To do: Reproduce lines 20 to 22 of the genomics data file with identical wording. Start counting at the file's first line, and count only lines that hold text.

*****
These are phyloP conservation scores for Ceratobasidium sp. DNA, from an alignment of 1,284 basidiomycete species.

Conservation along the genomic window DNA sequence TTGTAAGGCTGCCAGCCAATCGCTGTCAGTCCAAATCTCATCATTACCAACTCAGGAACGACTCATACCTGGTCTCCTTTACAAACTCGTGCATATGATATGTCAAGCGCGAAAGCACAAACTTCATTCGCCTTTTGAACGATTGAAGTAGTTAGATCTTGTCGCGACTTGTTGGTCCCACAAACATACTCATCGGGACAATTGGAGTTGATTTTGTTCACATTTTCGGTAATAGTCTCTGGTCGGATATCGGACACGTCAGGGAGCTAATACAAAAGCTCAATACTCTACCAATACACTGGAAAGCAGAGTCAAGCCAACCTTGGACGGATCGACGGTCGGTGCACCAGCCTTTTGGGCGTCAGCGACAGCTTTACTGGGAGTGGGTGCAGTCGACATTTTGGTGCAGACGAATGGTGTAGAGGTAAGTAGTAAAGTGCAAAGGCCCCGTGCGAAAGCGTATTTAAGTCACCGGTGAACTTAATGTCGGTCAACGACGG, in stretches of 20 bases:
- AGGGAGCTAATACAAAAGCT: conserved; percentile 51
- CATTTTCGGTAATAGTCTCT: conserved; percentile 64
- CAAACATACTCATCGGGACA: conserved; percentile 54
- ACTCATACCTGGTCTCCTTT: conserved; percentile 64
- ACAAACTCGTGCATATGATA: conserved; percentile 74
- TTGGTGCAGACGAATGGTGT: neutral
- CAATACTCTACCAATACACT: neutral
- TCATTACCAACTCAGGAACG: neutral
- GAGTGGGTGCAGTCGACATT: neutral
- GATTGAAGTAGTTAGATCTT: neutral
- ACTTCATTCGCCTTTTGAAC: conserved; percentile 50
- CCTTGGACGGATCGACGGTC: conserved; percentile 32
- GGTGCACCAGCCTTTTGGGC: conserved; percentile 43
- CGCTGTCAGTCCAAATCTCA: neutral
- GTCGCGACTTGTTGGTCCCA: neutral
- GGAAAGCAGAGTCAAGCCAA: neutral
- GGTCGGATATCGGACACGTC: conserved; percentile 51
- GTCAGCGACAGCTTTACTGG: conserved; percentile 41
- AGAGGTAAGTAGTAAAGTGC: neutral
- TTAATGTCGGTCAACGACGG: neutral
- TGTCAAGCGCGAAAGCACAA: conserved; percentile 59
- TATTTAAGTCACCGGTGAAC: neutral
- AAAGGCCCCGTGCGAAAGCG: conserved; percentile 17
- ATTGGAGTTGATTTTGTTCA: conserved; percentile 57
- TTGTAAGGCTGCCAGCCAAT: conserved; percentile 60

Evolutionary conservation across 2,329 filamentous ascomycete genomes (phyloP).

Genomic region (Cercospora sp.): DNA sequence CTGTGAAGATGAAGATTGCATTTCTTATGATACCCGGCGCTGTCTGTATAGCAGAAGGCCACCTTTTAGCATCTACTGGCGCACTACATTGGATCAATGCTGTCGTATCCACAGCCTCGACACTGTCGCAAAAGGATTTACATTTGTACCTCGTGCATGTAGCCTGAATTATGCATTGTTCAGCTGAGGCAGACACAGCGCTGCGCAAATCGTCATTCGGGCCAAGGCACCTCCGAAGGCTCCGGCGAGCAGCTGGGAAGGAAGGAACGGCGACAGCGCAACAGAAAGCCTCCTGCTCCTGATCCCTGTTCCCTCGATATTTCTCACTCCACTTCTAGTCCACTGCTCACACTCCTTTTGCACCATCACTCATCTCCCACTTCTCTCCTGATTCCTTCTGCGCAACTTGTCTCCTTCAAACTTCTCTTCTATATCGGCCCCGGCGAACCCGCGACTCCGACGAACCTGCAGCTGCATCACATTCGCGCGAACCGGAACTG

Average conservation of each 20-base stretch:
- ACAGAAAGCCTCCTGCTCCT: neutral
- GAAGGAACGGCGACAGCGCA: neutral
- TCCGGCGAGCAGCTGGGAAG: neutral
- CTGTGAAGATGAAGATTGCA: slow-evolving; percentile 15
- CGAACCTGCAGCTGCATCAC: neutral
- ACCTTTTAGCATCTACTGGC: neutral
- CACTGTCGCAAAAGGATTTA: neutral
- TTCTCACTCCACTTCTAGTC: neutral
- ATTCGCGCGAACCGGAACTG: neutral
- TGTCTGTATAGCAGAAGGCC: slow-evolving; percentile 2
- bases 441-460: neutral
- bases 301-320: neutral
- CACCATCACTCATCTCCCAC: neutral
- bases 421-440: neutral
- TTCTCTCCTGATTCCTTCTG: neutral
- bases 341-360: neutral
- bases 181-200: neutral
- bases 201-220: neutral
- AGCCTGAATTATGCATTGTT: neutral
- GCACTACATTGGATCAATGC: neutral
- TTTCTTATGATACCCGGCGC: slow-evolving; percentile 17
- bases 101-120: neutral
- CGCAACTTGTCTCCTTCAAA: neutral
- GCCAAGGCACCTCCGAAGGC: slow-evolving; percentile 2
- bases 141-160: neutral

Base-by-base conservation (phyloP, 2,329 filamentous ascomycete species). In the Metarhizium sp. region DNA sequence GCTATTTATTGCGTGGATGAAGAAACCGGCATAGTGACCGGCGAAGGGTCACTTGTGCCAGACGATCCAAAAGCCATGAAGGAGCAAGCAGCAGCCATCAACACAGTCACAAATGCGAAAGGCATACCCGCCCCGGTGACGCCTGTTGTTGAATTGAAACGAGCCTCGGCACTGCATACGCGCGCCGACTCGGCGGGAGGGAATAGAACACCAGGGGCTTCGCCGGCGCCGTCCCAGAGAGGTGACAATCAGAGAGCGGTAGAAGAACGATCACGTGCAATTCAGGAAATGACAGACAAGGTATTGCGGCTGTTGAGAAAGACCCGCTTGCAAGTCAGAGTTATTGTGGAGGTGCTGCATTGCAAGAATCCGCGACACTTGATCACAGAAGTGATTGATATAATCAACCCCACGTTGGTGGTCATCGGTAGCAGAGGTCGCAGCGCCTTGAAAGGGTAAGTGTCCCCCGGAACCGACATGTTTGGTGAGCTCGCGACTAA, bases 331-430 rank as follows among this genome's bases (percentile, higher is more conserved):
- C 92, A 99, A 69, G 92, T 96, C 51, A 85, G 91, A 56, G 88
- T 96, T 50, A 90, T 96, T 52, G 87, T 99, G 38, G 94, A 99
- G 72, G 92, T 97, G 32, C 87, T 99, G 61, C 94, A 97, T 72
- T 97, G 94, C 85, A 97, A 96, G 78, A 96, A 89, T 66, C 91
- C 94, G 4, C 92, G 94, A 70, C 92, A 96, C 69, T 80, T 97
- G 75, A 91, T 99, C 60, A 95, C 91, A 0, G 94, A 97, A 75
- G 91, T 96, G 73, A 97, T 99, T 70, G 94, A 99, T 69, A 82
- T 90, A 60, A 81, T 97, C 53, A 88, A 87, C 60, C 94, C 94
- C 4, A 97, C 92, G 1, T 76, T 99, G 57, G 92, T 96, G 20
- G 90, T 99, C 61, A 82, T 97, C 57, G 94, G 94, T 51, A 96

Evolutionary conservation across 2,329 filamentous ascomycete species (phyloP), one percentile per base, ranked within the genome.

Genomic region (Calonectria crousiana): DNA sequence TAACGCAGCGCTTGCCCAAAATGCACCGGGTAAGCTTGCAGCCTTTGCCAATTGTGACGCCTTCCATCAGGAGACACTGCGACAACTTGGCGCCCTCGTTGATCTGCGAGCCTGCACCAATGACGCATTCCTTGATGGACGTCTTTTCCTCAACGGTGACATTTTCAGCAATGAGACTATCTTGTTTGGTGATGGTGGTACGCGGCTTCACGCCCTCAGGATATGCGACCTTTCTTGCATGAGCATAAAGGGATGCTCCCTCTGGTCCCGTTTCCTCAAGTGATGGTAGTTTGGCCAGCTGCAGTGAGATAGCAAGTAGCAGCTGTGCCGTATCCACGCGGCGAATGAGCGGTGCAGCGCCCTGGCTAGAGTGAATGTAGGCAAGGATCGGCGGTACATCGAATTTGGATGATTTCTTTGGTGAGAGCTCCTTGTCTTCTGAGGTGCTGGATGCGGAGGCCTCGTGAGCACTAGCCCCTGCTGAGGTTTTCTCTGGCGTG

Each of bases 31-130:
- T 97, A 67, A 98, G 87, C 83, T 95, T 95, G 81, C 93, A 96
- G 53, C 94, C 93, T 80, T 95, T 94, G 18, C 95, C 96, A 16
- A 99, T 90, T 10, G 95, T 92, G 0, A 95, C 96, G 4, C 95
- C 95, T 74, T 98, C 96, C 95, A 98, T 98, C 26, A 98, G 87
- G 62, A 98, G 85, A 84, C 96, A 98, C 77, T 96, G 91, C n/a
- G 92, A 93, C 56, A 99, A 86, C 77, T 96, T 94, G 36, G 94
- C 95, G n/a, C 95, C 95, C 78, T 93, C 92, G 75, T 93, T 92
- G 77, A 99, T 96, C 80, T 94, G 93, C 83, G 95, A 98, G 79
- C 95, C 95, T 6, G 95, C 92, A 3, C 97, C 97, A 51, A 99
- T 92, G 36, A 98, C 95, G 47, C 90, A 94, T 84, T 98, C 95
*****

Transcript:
- GTCAGCGACAGCTTTACTGG: conserved; percentile 41
- AGAGGTAAGTAGTAAAGTGC: neutral
- TTAATGTCGGTCAACGACGG: neutral